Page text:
“[We work] in and with New York and it’s been terrific,” he added.

With the opportunity for more New York-based programs comes the need for more production workers, something beneficial, according to Michelle Isabelle-Stark. In addition to the utilization of Long Island-based businesses during production, Stark also believes that the recurring nature of reality TV brings people back to New York. Communication with various channels, she says, has developed into contacts.

And why not return to New York?

Shari Levine, Bravo’s senior vice president of current production, New York, believes the 24-hour city serves as a “visual style” that garners “a universal attraction.”

“New York is the best kind of melting pot,” Levine said. It is within that mix that Bravo is able to hone in on various subcultures for shows centered around fashion, cuisine, architecture. The location itself is a great place for the channel to be visually and culturally involved as life happens.

Bravo’s “Newlyweds” follows real-life couples during the first 365 days of their relationships. “Princesses Long Island” shadows Jewish girls in their 20s and 30s living in the suburbs. “Nine By Design,” which ran in 2010, trailed married, Manhattan-based architects and their seven children.

And then, of course, there’s Bravo's “The Real Housewives of New York City.”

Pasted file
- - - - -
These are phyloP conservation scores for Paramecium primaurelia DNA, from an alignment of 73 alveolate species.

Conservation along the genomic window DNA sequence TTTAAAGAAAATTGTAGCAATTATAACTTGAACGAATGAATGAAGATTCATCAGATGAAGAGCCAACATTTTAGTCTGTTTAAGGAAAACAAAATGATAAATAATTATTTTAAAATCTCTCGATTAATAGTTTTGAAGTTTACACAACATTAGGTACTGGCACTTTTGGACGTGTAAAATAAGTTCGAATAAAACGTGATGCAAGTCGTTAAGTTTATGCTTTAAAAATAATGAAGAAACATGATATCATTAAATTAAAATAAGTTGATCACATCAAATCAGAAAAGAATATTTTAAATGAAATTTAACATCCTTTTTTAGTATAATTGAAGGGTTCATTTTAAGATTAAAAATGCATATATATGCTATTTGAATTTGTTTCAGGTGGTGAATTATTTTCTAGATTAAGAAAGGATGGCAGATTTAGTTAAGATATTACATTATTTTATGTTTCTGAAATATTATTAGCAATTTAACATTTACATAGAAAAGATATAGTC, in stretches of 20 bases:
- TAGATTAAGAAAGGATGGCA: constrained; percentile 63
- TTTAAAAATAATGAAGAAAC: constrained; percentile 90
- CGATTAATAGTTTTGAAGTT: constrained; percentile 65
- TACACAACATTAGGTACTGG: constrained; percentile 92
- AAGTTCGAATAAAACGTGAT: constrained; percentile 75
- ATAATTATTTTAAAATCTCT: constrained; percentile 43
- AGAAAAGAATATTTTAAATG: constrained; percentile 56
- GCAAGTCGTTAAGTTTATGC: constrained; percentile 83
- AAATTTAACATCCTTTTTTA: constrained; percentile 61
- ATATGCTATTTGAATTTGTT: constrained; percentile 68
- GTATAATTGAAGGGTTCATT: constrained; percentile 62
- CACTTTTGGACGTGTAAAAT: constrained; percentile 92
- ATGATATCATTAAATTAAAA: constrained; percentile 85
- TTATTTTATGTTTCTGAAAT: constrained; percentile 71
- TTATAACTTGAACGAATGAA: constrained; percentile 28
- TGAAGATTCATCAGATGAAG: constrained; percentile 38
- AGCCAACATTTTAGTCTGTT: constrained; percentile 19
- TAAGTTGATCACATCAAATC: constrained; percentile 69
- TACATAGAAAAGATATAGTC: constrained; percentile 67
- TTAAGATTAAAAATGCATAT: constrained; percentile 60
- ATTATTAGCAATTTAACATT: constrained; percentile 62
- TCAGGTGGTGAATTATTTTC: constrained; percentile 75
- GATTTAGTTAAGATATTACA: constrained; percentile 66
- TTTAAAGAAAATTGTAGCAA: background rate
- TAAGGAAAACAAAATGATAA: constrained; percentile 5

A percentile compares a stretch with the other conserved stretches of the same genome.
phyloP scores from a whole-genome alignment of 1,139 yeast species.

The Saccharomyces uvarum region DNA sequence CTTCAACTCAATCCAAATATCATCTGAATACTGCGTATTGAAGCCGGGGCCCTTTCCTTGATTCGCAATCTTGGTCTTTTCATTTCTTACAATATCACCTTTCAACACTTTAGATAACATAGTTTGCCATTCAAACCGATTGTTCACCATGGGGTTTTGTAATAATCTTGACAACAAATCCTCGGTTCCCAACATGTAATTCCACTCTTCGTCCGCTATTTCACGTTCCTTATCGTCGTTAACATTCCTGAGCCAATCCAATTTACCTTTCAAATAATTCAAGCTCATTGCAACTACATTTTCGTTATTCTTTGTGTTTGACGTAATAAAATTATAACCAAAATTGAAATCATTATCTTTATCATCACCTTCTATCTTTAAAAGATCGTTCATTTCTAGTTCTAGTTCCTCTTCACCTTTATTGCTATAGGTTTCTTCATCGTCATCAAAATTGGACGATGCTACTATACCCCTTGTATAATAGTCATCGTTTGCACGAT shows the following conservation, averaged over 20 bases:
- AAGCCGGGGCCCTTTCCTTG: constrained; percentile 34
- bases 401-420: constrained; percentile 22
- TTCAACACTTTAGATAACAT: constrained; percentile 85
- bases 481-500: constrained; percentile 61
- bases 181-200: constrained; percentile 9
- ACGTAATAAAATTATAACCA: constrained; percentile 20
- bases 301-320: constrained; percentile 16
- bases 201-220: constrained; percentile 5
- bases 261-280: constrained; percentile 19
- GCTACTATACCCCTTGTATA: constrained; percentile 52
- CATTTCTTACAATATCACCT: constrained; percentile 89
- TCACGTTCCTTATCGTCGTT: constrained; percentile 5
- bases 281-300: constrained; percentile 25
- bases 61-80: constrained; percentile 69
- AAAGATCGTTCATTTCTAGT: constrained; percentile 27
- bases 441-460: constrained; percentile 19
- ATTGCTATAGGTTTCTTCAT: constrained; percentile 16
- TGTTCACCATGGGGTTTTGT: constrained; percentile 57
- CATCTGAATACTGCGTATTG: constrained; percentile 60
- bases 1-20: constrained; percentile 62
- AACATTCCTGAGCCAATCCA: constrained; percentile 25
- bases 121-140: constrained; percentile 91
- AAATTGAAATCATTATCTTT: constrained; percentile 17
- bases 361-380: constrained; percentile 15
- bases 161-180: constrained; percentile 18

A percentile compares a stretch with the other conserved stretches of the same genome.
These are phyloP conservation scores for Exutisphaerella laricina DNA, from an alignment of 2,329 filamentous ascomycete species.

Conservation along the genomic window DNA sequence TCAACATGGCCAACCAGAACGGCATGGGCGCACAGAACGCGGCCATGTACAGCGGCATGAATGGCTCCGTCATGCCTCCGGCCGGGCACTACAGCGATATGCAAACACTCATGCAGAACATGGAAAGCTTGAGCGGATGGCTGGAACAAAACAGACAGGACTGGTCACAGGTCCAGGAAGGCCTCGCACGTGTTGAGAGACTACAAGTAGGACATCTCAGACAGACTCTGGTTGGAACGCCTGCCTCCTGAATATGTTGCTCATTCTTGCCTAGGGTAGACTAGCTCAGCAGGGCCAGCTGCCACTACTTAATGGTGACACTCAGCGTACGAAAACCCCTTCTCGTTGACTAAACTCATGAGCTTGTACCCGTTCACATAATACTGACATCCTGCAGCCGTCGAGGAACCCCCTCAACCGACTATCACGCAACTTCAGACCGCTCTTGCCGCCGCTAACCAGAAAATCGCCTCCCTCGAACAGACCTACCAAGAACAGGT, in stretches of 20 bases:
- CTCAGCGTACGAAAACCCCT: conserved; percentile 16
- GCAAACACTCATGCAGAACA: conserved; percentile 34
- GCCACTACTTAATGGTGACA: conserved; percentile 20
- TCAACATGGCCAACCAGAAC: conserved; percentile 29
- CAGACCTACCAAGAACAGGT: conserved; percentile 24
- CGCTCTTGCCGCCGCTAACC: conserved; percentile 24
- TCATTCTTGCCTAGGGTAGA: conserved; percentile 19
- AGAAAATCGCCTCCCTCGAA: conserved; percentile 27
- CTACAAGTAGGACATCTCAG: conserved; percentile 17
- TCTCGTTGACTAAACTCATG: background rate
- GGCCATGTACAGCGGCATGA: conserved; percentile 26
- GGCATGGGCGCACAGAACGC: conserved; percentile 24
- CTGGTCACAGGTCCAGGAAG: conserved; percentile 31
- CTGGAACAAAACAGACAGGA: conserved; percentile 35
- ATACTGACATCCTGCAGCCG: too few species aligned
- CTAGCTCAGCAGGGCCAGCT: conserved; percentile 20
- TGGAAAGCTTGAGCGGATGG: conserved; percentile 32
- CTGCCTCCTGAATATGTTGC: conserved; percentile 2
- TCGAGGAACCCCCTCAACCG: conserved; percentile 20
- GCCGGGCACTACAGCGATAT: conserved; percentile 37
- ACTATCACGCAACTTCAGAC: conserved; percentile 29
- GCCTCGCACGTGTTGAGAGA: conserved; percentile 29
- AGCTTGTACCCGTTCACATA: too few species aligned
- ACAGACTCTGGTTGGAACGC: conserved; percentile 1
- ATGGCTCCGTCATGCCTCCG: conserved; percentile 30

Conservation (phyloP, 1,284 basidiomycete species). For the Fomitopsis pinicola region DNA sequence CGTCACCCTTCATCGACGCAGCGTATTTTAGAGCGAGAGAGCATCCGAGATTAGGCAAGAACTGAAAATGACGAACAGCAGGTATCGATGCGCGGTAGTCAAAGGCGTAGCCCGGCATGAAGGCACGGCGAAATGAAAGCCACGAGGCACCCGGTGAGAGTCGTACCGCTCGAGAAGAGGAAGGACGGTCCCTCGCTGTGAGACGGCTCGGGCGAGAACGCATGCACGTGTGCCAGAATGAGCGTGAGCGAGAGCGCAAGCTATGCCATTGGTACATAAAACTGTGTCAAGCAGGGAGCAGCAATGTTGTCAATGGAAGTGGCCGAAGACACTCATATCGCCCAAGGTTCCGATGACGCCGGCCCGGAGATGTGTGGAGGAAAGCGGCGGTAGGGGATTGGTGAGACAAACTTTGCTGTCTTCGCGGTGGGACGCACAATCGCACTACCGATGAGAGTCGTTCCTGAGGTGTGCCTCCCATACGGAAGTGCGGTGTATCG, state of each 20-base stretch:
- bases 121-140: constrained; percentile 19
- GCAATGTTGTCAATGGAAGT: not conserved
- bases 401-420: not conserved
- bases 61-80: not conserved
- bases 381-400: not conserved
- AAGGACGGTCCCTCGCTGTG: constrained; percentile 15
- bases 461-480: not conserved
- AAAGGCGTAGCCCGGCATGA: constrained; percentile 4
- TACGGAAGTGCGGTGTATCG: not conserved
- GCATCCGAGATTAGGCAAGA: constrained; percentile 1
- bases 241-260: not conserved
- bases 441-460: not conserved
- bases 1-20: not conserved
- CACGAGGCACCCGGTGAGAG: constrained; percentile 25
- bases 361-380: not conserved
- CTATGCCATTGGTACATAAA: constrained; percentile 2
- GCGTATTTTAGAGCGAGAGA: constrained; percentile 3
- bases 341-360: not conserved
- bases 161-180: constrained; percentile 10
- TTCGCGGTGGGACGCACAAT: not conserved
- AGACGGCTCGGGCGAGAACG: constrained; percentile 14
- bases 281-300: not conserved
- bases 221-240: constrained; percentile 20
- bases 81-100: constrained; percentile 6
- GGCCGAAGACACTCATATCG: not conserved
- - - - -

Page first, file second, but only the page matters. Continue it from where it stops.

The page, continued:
As a former cast-member of the show, Jill Zarin said reality TV “is not for the faint of heart” and felt differently about being filmed at various points throughout each season of the show. She claims not to watch past seasons.

“I always thought I’d have it as a memory,” she said.

Originally, the show was set to focus on family and the New York school scene; Zarin thought she and her daughter Ally Shapiro would be able to take on this experience together.

“Kids lives in the city are not better or worse, just different,” she said. “There’s the assumption that they all go to Harvard, and that’s not true.”

But the show switched its focus from New York students to New York socialites.

Throughout Zarin’s time in the Bravo spotlight, viewers saw her friendship with self-made mogul Bethenny Frankel dissipate while encounters with Brooklynite Alex McCord and Upper East Sider Ramona Singer range from pleasant and tolerable to horrific. Despite difficult times, the show captured her closeness with LuAnn de Lesseps, her daughter’s first weeks of college in Bronxville and her businesses ventures.

For all the good times and bad times that were captured on film, Zarin said she’d do it again. If there is another reality TV go-round for Zarin, she hopes to use those big New York personalities for a family-oriented show, her mother being “the character of all characters.”

“You only regret the things you don’t do. Remember that,” she said.

Reality TV has impacted many New Yorkers, from shows’ casts and crews to the local business owners and targeted audiences.

“As a genre, it’s growing and there’s no end to people’s imagination,” Stark said.